“I Am That Kid Who No one Wants To Play With.”
I was more or less oblivious to my ADHD. Then third grade hit and, with it, a new school in a new state and kids who said I was annoying. If I could sit down and explain my brain to them, here is what I would say.
I am that kid. That one in the back of the class being helped by another teacher. That kid who no one wants to play with. That kid who no one really knows. This has been me most of my life with attention deficit disorder (ADHD or ADD).
I was a happy kid. And I still am, but it was a lot harder to be happy after the first day of third grade – the day my life got significantly worse. I lived in Los Angeles until the end of second grade and loved it. A kid’s life couldn’t get any better: friends, nice teachers, happy family, sunshine. All that changed (especially the last part), when my family moved to Washington State.
From that first day at my new school, nobody wanted to play with me. I started coming up with quick, cool lies about my life in L.A. to make them interested. But, still, there was one kid in particular who never let me play in his group of friends. I really wanted to, so I would ask and ask and ask. Being in third grade, I had no idea how annoying that could be.
In general, I have no idea when I’m being annoying. In most situations where I’m doing something weird, I have no clue that I am doing it. I could be licking my fingers and not even know it. In the back of my head I know that I’m licking my hands but the part of the brain that says, “STOP! That is so weird, people think that’s annoying and gross” is broken for me. It’s just turned off.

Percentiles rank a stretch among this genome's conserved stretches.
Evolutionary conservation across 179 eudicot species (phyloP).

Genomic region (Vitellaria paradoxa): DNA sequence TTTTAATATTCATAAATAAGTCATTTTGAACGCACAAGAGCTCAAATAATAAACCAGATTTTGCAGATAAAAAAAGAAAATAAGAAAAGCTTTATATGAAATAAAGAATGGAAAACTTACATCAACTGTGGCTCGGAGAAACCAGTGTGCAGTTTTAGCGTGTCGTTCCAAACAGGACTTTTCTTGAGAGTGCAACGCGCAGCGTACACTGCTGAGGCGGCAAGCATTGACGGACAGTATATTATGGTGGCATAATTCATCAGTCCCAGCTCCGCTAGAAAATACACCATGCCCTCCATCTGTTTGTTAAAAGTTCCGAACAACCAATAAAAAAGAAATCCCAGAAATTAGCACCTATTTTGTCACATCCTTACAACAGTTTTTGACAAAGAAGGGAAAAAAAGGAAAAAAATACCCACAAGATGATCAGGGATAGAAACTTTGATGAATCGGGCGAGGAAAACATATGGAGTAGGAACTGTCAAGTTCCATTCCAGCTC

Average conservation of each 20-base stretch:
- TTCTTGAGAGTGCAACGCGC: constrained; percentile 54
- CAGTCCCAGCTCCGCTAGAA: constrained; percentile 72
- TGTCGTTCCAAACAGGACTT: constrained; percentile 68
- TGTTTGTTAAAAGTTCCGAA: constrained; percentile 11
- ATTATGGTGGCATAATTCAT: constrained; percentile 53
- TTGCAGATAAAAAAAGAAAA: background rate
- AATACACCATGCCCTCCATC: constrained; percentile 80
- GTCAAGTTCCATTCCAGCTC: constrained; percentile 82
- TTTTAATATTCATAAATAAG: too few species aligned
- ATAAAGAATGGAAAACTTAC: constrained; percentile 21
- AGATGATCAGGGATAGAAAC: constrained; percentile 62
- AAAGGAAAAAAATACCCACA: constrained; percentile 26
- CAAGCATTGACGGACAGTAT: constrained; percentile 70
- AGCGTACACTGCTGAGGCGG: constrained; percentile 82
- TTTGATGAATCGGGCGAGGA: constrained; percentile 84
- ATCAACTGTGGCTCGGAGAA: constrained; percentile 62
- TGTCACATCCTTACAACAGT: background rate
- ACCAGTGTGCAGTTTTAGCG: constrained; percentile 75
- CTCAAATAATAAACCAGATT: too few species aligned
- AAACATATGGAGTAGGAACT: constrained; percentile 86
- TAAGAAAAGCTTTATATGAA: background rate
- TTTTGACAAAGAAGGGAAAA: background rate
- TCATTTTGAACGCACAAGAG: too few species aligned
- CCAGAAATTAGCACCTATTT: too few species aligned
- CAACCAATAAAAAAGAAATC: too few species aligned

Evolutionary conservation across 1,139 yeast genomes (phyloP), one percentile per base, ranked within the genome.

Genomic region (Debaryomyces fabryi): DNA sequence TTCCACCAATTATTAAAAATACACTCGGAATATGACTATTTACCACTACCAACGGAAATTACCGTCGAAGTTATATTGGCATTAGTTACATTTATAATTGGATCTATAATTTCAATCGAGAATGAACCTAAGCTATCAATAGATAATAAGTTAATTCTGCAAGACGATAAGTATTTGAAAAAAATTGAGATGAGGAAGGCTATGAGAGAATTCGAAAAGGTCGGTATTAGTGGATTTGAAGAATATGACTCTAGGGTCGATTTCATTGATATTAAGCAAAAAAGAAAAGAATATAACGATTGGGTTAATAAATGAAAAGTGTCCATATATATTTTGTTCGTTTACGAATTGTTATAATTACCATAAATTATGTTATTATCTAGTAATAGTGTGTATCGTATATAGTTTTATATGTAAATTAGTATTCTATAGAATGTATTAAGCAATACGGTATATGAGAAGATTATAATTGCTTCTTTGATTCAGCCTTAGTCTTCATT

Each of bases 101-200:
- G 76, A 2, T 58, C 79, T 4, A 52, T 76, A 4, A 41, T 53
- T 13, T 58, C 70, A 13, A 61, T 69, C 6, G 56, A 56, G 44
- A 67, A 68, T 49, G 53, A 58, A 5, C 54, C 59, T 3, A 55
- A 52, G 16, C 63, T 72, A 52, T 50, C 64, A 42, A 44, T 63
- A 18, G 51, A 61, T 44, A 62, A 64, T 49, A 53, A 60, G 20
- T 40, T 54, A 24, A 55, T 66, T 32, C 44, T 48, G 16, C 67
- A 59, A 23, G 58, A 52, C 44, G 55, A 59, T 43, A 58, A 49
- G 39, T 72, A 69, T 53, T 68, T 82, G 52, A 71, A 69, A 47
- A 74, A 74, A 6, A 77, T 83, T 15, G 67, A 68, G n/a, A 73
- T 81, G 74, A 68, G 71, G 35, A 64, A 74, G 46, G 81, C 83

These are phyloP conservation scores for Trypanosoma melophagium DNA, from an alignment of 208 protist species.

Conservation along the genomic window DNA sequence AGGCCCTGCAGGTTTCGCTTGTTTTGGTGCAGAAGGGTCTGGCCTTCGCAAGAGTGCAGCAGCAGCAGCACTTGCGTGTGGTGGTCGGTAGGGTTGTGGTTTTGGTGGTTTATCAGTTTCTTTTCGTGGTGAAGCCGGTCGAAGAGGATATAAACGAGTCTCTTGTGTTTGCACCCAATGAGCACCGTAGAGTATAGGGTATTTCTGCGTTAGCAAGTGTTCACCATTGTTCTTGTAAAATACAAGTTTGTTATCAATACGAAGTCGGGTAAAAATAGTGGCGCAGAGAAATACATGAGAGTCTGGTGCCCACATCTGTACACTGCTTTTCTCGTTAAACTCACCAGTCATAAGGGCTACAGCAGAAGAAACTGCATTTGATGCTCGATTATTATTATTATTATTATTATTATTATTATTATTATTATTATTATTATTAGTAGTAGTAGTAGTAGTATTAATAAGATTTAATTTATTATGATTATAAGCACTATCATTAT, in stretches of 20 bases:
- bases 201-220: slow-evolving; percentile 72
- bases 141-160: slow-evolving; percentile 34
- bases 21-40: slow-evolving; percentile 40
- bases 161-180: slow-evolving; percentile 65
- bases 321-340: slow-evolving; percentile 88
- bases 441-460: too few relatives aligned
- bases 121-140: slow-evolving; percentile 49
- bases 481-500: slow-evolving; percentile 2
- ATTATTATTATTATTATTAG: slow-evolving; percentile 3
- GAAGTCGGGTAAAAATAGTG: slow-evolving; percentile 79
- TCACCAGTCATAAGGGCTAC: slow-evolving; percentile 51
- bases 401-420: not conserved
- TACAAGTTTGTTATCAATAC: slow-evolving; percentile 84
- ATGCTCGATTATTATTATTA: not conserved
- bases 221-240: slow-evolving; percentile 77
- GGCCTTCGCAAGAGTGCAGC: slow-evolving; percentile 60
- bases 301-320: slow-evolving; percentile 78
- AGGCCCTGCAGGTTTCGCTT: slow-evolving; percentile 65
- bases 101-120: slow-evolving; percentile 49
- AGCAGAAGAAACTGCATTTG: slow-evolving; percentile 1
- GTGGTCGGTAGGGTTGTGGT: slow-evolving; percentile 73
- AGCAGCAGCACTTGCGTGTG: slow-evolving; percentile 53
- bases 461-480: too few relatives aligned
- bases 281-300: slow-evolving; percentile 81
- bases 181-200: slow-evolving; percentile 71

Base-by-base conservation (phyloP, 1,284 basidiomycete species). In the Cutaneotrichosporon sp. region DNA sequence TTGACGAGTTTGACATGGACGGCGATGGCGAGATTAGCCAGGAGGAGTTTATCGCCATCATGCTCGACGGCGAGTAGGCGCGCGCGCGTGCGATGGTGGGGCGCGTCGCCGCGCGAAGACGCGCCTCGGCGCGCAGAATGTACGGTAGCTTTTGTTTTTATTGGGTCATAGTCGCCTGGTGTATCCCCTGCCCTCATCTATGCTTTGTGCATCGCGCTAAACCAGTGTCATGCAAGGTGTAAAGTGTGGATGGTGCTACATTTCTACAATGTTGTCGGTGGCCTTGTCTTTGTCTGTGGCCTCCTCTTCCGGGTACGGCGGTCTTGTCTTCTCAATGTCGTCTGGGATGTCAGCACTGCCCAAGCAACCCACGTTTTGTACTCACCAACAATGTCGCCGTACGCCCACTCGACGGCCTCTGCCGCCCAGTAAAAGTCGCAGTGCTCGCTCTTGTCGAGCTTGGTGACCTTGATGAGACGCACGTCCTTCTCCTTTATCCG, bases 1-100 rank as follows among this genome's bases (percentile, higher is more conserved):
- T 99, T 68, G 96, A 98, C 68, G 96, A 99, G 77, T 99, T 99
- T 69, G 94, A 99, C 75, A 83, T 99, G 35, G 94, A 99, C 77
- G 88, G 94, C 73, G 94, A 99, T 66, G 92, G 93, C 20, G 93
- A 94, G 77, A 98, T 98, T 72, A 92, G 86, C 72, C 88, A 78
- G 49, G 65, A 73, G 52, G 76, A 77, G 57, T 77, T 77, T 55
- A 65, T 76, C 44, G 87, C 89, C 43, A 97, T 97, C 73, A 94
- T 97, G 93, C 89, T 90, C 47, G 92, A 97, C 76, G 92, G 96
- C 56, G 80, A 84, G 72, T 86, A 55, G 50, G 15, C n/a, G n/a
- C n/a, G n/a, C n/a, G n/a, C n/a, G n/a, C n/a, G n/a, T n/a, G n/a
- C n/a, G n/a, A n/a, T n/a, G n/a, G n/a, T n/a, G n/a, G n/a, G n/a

Another thing about my ADHD brain: It’s either all the way on or all the way off. At any given moment, I’m thinking about a million random things and the next thing I know I’m asking 20 million questions or making a weird noise. And I usually start doing it long before I notice it. You could say the mechanism in a brain that picks up on surroundings and reactions is buried under everything else that I think or do. That part of my brain does exist, but it doesn’t come up on its own. I have to manually bring it up, and I can’t always do that. I can sometimes hear it, and then I check my surroundings and say, “What am I doing?” But then my brain shoves it back down where I can’t hear it again.
Group work is hard for me. If I don’t know everything I’m supposed to do, my brain prevents me from getting started. This leads to yet another annoying scenario. I start asking a barrage of questions and I don’t stop. It’s very weird. I feel like I literally CAN’T stop until I know exactly what needs to happen. Then the students at my table think, “This kid’s annoying.” If I were one of those kids, I would be extremely overwhelmed with my questions, too. But, in that moment, I have no idea how I’m being perceived.
I don’t choose to be annoying or gross. Most times I just underestimate how weird something is, and I’m missing that part of the brain that sends weirdness alerts. Is that so terrible, after all?
Updated on July 10, 2019